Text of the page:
3. To practice using the philosophical values of clarity and precision in your writing. In writing philosophy, one ought to aim to make your points as understandable to your reader as possible. Why? Because it helps your reader better understand your argument.
Some tips:-Make sure that you define any technical terms that you’re using. Technical terms are terms that are central to a philosopher’s argument and that are being used in a specific way. In defining them, you make sure that you and your readers are on the same page. For this reason, do not use synonyms for technical terms, as this leaves your reader wondering whether or not you are introducing a new technical term. Repetition is okay if it leads to greater precision.
-If you find that you are writing very long sentences, read through them again and make sure that the relationships between all of the clauses are clear. Could they be made clearer by breaking those sentences up into shorter sentences?
-Make sure that you communicate how the points are related. Do they support each other? Is one an example of another? Does one follow from the other? etc.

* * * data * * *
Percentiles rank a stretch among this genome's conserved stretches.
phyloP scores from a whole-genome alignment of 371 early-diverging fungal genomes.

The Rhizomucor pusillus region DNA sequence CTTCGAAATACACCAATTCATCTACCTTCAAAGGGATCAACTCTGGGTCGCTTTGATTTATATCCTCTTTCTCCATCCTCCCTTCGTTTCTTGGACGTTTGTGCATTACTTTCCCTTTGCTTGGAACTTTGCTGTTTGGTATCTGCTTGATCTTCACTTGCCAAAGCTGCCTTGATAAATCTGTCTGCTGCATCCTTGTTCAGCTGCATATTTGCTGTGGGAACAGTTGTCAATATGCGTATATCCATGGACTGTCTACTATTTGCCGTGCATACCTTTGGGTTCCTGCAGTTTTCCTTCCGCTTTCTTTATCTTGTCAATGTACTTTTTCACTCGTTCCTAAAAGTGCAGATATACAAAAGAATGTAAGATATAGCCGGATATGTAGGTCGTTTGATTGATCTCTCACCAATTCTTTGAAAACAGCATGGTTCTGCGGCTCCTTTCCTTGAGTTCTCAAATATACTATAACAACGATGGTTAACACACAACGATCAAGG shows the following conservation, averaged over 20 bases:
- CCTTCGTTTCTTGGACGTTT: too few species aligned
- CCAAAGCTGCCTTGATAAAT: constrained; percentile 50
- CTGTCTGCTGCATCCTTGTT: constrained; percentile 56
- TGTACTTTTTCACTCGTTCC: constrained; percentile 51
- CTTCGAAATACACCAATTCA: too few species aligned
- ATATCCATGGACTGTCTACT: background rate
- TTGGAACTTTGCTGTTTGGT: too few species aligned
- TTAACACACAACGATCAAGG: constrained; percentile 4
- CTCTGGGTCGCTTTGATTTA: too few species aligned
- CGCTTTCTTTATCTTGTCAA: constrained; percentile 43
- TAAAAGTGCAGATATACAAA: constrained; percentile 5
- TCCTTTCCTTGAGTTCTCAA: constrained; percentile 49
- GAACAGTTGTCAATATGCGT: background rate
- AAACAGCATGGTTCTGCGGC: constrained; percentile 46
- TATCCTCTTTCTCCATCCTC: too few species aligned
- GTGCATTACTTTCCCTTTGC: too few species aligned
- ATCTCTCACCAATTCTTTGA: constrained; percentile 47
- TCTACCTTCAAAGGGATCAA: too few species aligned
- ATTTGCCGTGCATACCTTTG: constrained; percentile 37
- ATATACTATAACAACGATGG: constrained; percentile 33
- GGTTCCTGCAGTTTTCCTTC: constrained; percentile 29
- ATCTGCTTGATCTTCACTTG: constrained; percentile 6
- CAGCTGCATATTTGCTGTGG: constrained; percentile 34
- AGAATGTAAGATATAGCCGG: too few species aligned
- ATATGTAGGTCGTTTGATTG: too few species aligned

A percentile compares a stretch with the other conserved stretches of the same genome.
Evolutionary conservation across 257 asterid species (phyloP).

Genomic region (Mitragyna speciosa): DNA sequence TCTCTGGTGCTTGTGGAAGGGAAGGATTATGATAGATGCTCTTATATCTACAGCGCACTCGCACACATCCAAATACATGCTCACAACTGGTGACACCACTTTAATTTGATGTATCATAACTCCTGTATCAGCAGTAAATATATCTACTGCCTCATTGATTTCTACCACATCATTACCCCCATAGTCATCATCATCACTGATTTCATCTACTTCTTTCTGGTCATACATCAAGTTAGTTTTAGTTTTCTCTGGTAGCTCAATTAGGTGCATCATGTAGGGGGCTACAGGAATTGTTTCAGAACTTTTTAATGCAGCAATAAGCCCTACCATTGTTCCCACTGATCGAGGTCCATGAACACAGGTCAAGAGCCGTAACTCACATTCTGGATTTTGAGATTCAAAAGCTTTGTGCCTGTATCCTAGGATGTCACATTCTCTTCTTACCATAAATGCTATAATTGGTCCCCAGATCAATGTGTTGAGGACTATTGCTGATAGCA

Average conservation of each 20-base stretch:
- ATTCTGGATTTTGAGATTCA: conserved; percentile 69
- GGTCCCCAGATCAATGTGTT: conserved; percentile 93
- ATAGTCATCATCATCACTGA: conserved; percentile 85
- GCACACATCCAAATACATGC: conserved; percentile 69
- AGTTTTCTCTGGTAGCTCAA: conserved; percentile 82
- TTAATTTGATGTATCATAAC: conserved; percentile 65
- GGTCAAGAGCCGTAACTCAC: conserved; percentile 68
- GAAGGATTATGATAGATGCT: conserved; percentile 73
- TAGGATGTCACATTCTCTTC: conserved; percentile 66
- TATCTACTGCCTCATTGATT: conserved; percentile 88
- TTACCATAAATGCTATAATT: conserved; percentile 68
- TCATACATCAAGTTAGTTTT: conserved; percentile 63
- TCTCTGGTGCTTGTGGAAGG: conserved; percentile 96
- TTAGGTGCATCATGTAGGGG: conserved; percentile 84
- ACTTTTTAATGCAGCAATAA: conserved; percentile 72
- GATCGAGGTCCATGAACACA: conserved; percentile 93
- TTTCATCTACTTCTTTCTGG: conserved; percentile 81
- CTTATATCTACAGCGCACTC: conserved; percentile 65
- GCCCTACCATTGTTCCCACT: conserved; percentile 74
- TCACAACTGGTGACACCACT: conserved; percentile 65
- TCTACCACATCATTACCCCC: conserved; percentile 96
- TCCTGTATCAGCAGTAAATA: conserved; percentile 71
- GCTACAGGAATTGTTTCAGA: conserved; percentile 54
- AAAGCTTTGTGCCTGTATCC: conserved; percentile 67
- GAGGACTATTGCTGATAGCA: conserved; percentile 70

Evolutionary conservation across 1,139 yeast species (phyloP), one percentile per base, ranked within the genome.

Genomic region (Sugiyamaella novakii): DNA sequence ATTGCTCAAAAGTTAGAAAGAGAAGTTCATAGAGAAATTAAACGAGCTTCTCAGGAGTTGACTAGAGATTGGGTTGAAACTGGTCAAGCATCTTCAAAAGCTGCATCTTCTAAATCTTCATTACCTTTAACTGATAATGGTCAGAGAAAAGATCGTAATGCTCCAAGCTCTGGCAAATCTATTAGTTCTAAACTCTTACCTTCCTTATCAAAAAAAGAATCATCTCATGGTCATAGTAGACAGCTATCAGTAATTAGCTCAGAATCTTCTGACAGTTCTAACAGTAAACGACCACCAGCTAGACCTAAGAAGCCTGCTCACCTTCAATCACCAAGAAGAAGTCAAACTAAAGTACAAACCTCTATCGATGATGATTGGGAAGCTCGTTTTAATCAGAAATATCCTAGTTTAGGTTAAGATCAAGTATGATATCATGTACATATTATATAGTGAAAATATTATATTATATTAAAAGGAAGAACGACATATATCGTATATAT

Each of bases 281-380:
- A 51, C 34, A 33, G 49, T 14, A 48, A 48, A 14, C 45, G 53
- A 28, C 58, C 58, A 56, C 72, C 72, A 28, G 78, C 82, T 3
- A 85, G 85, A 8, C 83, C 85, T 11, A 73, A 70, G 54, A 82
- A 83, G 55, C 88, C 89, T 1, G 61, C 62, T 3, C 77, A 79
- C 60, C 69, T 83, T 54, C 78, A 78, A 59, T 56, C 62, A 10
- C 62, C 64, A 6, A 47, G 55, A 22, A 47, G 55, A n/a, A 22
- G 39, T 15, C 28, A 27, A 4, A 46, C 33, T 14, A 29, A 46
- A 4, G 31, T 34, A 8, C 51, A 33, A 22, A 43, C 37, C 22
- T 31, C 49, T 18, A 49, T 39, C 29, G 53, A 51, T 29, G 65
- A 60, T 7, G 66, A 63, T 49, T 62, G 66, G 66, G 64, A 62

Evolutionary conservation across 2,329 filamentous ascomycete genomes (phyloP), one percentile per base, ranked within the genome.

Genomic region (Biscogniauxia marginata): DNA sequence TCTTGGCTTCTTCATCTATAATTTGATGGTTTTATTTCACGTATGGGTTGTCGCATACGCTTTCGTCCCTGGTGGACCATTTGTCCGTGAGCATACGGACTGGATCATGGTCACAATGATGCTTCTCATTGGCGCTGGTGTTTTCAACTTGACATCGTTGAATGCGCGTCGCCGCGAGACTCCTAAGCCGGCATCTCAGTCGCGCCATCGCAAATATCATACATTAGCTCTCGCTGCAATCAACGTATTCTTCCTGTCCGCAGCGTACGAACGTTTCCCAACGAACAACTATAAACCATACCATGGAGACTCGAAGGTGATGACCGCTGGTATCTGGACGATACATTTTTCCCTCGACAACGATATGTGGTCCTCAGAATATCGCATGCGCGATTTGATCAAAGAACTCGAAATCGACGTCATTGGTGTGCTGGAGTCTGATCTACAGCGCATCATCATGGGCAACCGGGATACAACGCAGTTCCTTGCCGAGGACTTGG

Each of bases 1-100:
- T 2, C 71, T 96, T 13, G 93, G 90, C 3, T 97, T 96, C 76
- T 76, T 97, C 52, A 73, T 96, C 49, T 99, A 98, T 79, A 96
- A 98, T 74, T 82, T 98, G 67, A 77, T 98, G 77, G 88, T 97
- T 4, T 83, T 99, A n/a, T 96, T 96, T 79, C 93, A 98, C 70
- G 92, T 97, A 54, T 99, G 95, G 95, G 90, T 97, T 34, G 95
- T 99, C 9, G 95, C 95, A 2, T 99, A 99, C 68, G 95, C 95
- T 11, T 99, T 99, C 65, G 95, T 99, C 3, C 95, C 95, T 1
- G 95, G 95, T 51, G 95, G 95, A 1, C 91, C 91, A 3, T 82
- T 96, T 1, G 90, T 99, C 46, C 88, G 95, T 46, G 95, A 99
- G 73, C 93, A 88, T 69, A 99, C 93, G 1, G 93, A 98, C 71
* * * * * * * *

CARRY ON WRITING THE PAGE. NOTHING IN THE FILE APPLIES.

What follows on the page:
-It is more important that you carefully engage with the text than that you address every argument that Williams makes. For example, if you want to focus on how one of his thought experiments supports his claim, that would be sufficient.
4. To identify ways that someone might push back against the argument.
-You might ask yourself questions such as:-Are the premises sound (aka, true)?-Are there gaps in the logical reasoning?-Are there any suppressed premises? (i.e., premises that the author isn’t acknowledging but that the argument hinges on)-Does the conclusion commit us to a result that warrants considering alternatives?-Is the author’s method an appropriate one for answering the question that he poses?
Compare the following two passages. What do you notice about them? What are the strengths of the first paragraph? Be specific. Where are some places that the second paragraph could be strengthened? Again, be specific.